Twilight of the Congressional Problem Solvers

Why can't Congress get anything done? Just look at the list of recent retirees and resigned representatives.
Jonathan Ernst/Reuters

I provided my take on the retirement of John Dingell on Monday. But a larger point I made in that piece deserves some additional reflection. The overall number of retirements from the 113th Congress so far is average or a bit below average, although, of course, the retirements are getting more attention than usual because of the remarkable careers of George Miller, Henry Waxman, Carl Levin, and Dingell.

But most, if not all, of the retirees share a common characteristic—Democrats and Republicans alike. They represent a heavily disproportionate share of those who would fit comfortably in a Problem-Solving Caucus if one existed. Problem-solving has not been anywhere on the priority list of the 112th or 113th Congresses, especially but not exclusively in the House of Representatives. And in the 111th Congress, Republicans united as a parliamentary minority, voting no on every major initiative and most minor ones. As Jerry Lewis said to Dave Obey about the economic stimulus, they followed orders from on high and did not cooperate or compromise.

There have been a few key votes recently demonstrating concern for problem-solving, including the Ryan-Murray spending compromise, the vote to end the shutdown, maybe the final vote on the farm bill after three-plus years of exacerbating the problem instead of solving it.

But mostly, we know the problem solvers not by recent votes but by their past records and their orientation. So I would include in this group Spencer Bachus, Jim Gerlach, Jon Runyan, Frank Wolf, Jo Bonner, and the now retired Jo Ann Emerson, among the House Republicans, along with a special nod to Senator Saxby Chambliss, who put himself on the line by joining and participating in the Gang of Six, trying to find a bipartisan route to debt reduction against the stiff opposition of his own party leaders and most of the GOP Senate Conference.

If these GOPers went along with all the votes to repeal Obamacare, and if many supported confrontations on the debt limit and even voted in different ways and at different times to shut down the government before they voted to reopen it, what characterizes them, I believe, is that they were not very comfortable in those stances. And they were not all that interested in fending off the radical, no-compromise forces in their party day after day after day. There are many reasons people make the very personal decision to hang it up, but that discomfort has to be high on the collective list.

At the same time, Democrats like Waxman, Miller, Dingell and Rush Holt, among others, also have their own reasons for leaving. But the sentiment Dingell expressed the other day—coming from the longest-serving member of Congress in history, and one whose love for the House is unsurpassed—that Congress is now obnoxious and has lost its identity is more widely shared. If your central purpose in serving is to solve problems for your constituents and the country as a whole, the dynamic of the past several years is unrelentingly frustrating. Now add in the fundraising craziness, with its constant pressures and the inherent corruption of the process (soon to likely be made worse with the next reckless Supreme Court decision).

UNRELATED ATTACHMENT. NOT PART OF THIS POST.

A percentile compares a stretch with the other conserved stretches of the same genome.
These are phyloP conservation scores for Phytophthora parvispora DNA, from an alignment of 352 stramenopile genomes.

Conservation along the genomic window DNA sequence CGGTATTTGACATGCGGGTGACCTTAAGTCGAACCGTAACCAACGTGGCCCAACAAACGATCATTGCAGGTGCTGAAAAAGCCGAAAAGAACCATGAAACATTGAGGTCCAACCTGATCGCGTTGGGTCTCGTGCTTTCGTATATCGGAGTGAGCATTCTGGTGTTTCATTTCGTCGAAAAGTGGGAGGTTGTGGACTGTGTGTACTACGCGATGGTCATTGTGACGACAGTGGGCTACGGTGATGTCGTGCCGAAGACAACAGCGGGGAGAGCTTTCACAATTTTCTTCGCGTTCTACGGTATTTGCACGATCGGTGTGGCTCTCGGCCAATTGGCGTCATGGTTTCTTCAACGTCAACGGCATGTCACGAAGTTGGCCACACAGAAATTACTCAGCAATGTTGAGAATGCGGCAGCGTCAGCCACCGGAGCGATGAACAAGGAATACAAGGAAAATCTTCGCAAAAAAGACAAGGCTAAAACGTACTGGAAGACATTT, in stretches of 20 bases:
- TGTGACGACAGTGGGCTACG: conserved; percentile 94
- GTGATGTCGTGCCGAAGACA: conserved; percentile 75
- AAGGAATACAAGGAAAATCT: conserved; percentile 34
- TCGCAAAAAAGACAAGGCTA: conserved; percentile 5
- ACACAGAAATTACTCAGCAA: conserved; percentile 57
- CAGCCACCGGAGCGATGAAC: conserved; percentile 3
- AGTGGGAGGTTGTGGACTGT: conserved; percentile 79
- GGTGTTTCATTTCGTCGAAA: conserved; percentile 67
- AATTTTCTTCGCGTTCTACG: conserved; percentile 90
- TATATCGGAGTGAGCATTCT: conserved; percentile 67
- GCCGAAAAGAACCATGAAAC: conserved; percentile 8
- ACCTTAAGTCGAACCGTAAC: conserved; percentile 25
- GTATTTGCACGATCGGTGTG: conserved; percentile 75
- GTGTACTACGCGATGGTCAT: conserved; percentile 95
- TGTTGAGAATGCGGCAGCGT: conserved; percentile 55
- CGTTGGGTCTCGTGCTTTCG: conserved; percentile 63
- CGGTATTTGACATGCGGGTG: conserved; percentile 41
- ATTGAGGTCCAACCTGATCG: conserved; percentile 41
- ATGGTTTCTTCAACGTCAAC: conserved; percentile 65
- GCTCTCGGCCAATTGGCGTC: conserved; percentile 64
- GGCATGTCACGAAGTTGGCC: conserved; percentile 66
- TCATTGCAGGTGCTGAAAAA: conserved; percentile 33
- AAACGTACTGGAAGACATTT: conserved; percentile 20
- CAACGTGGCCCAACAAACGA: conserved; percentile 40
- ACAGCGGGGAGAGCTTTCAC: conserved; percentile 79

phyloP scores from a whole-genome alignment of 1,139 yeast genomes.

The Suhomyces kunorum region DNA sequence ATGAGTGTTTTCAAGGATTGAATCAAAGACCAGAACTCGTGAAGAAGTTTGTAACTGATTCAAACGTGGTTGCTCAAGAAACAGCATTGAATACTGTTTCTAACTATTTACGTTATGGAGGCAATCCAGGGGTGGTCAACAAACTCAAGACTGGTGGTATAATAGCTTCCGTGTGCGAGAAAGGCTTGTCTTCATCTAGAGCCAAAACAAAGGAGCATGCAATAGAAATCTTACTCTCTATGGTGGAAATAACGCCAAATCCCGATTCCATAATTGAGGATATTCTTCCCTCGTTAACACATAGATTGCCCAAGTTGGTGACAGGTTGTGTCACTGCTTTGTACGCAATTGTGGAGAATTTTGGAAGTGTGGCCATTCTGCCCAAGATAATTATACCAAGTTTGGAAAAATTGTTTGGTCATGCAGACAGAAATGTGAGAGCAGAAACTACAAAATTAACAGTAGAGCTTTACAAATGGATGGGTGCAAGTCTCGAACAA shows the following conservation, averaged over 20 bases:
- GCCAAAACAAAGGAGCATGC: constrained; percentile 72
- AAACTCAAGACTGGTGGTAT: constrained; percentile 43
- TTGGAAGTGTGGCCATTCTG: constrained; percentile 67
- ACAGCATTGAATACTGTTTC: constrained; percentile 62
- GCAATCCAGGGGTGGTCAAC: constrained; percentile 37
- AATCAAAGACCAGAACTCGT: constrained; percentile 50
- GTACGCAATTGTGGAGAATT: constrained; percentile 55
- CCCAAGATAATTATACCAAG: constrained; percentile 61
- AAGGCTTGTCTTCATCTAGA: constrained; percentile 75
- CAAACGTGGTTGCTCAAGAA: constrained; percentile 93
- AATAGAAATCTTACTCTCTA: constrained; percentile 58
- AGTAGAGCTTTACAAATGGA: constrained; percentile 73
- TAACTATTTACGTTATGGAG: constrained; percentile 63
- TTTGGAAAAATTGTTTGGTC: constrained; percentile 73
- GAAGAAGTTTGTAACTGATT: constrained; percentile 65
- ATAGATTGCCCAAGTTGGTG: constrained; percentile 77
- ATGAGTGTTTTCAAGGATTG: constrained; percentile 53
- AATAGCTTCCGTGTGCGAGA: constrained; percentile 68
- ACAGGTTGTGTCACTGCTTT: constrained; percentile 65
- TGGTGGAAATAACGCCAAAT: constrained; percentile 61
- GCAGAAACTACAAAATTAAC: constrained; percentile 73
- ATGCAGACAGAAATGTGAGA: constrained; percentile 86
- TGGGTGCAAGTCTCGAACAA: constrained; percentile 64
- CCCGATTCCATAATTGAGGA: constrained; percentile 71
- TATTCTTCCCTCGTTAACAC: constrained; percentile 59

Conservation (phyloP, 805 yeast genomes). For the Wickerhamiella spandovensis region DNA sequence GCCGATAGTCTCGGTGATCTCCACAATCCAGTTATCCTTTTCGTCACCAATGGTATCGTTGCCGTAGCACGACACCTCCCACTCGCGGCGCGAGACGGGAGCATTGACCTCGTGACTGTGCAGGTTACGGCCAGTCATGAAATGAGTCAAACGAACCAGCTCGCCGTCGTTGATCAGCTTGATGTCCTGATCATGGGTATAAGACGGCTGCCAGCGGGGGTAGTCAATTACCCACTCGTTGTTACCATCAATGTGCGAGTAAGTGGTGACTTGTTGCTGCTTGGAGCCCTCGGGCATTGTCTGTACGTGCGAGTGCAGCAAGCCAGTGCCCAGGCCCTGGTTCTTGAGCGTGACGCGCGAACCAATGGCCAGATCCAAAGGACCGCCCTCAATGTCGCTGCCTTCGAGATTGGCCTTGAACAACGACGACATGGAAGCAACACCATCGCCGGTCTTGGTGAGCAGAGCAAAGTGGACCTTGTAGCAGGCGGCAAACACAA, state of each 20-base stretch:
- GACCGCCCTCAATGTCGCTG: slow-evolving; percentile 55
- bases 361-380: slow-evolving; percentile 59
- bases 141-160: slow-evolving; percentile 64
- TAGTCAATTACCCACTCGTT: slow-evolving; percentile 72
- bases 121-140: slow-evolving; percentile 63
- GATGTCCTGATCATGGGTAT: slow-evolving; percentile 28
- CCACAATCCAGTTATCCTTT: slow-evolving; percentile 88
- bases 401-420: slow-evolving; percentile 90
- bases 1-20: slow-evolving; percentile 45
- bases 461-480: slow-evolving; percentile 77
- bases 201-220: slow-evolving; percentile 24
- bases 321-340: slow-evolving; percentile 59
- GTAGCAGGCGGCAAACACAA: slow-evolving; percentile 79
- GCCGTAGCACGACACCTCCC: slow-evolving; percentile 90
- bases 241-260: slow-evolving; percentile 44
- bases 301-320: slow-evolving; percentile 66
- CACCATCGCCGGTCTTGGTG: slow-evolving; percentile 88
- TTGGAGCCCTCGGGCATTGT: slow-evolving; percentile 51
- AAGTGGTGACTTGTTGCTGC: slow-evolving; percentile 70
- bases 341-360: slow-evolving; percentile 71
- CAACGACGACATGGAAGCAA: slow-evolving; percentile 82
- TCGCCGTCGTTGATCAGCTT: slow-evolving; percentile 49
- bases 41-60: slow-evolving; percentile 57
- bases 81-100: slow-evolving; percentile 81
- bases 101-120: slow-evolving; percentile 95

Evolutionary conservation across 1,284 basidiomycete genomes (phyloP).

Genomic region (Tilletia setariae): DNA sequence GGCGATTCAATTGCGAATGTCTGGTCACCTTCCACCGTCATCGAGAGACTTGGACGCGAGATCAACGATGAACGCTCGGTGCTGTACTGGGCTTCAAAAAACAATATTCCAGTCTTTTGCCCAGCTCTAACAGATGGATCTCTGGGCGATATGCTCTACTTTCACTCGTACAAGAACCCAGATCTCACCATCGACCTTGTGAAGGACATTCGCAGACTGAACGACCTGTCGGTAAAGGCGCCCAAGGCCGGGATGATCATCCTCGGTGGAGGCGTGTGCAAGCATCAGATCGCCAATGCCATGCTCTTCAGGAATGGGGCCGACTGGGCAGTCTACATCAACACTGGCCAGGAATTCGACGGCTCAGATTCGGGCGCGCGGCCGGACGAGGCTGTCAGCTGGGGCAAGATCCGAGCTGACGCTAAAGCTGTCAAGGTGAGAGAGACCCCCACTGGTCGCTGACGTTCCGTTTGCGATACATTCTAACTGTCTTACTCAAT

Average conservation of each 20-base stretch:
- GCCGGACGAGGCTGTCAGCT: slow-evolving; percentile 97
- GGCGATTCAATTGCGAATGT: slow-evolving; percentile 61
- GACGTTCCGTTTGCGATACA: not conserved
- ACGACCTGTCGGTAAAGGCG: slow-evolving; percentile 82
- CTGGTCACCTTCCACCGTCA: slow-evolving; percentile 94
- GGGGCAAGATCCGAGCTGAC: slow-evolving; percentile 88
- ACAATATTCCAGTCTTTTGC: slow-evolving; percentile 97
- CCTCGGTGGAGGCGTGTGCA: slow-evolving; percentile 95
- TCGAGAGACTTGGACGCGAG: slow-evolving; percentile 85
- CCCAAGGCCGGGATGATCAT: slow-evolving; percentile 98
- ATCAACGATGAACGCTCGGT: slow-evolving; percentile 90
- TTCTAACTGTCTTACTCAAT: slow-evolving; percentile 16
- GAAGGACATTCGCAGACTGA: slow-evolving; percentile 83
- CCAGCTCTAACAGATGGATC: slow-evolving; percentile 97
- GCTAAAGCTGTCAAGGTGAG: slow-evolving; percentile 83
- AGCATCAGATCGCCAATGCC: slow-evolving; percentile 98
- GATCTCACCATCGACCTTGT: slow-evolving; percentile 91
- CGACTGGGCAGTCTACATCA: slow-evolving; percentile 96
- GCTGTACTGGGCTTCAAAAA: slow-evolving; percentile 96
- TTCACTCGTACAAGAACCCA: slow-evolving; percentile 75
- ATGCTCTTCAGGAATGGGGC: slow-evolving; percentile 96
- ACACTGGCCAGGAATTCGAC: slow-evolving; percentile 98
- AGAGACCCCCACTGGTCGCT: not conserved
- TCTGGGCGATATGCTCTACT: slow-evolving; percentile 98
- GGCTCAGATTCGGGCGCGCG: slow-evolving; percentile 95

The shrinkage in the ranks of problem solvers is a symptom, not a cause, of the embarrassing product of the 113th Congress, and the likelihood is that the remainder of the year will be even less productive than what we have seen so far. The combination of the permanent campaign and the rampant tribalism makes action or compromise nearly impossible. House Majority Leader Eric Cantor early in the year scheduled a pitifully small number of days in session before the November elections, now amounting to about 80, and many of those will be pro forma or abbreviated sessions. The early strategy, reflected in the majority leader’s memo to his troops, was to keep the focus on the failures of Obamacare and avoid distractions that would come with actually pushing to enact laws—which, after all, could be signed by the president and presented as evidence that things were working.

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Norm Ornstein is a correspondent for The Atlantic, a contributing editor and columnist for National Journal, and a resident scholar at the American Enterprise Institute for Public Policy Research.  More

Ornstein served as codirector of the AEI-Brookings Election Reform Project and participates in AEI's Election Watch series. He also serves as a senior counselor to the Continuity of Government Commission. Ornstein led a working group of scholars and practitioners that helped shape the law, known as McCain-Feingold, that reformed the campaign financing system. He was elected as a fellow of the American Academy of Arts and Sciences in 2004. His many books include The Permanent Campaign and Its Future; The Broken Branch: How Congress Is Failing America and How to Get It Back on Track, with Thomas E. Mann; and, most recently the New York Times bestseller, It's Even Worse Than It Looks: How the American Constitutional System Collided With the New Politics of Extremism, also with Tom Mann.

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